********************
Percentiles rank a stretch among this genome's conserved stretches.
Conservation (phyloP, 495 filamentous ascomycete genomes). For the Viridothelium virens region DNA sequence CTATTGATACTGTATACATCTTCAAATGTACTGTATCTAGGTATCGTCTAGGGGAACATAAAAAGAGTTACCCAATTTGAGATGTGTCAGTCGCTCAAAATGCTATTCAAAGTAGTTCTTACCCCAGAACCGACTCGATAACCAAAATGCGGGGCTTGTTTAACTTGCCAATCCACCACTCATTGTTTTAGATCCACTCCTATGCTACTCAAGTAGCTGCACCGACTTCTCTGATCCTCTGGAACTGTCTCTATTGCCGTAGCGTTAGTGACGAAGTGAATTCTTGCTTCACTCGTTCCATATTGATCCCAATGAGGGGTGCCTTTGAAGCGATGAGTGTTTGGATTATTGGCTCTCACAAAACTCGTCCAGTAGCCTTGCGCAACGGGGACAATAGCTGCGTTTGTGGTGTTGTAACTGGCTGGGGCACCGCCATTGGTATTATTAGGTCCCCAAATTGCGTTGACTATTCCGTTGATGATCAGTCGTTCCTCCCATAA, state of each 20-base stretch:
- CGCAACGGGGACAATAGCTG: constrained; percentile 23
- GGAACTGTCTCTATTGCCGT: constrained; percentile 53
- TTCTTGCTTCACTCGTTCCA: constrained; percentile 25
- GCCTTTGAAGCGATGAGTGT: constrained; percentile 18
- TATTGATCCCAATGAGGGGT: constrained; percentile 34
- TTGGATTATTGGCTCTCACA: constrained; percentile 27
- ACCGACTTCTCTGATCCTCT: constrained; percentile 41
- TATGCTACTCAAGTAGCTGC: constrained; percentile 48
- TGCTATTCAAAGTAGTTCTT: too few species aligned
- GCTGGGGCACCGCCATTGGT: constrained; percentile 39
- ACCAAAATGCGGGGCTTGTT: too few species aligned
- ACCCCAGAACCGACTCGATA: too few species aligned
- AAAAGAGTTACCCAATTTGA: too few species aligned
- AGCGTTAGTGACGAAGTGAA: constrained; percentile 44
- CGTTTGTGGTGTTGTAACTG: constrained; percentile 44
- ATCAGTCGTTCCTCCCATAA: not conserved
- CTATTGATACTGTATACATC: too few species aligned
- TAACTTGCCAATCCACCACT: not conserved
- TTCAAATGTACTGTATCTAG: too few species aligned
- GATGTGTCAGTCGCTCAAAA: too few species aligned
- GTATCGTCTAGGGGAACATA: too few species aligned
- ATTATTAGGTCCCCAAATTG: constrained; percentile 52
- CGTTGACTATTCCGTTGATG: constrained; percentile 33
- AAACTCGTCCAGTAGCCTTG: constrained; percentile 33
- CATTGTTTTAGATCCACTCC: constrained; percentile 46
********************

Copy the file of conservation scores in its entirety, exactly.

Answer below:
Percentiles rank a stretch among this genome's conserved stretches.
Conservation (phyloP, 495 filamentous ascomycete genomes). For the Viridothelium virens region DNA sequence CTATTGATACTGTATACATCTTCAAATGTACTGTATCTAGGTATCGTCTAGGGGAACATAAAAAGAGTTACCCAATTTGAGATGTGTCAGTCGCTCAAAATGCTATTCAAAGTAGTTCTTACCCCAGAACCGACTCGATAACCAAAATGCGGGGCTTGTTTAACTTGCCAATCCACCACTCATTGTTTTAGATCCACTCCTATGCTACTCAAGTAGCTGCACCGACTTCTCTGATCCTCTGGAACTGTCTCTATTGCCGTAGCGTTAGTGACGAAGTGAATTCTTGCTTCACTCGTTCCATATTGATCCCAATGAGGGGTGCCTTTGAAGCGATGAGTGTTTGGATTATTGGCTCTCACAAAACTCGTCCAGTAGCCTTGCGCAACGGGGACAATAGCTGCGTTTGTGGTGTTGTAACTGGCTGGGGCACCGCCATTGGTATTATTAGGTCCCCAAATTGCGTTGACTATTCCGTTGATGATCAGTCGTTCCTCCCATAA, state of each 20-base stretch:
- CGCAACGGGGACAATAGCTG: constrained; percentile 23
- GGAACTGTCTCTATTGCCGT: constrained; percentile 53
- TTCTTGCTTCACTCGTTCCA: constrained; percentile 25
- GCCTTTGAAGCGATGAGTGT: constrained; percentile 18
- TATTGATCCCAATGAGGGGT: constrained; percentile 34
- TTGGATTATTGGCTCTCACA: constrained; percentile 27
- ACCGACTTCTCTGATCCTCT: constrained; percentile 41
- TATGCTACTCAAGTAGCTGC: constrained; percentile 48
- TGCTATTCAAAGTAGTTCTT: too few species aligned
- GCTGGGGCACCGCCATTGGT: constrained; percentile 39
- ACCAAAATGCGGGGCTTGTT: too few species aligned
- ACCCCAGAACCGACTCGATA: too few species aligned
- AAAAGAGTTACCCAATTTGA: too few species aligned
- AGCGTTAGTGACGAAGTGAA: constrained; percentile 44
- CGTTTGTGGTGTTGTAACTG: constrained; percentile 44
- ATCAGTCGTTCCTCCCATAA: not conserved
- CTATTGATACTGTATACATC: too few species aligned
- TAACTTGCCAATCCACCACT: not conserved
- TTCAAATGTACTGTATCTAG: too few species aligned
- GATGTGTCAGTCGCTCAAAA: too few species aligned
- GTATCGTCTAGGGGAACATA: too few species aligned
- ATTATTAGGTCCCCAAATTG: constrained; percentile 52
- CGTTGACTATTCCGTTGATG: constrained; percentile 33
- AAACTCGTCCAGTAGCCTTG: constrained; percentile 33
- CATTGTTTTAGATCCACTCC: constrained; percentile 46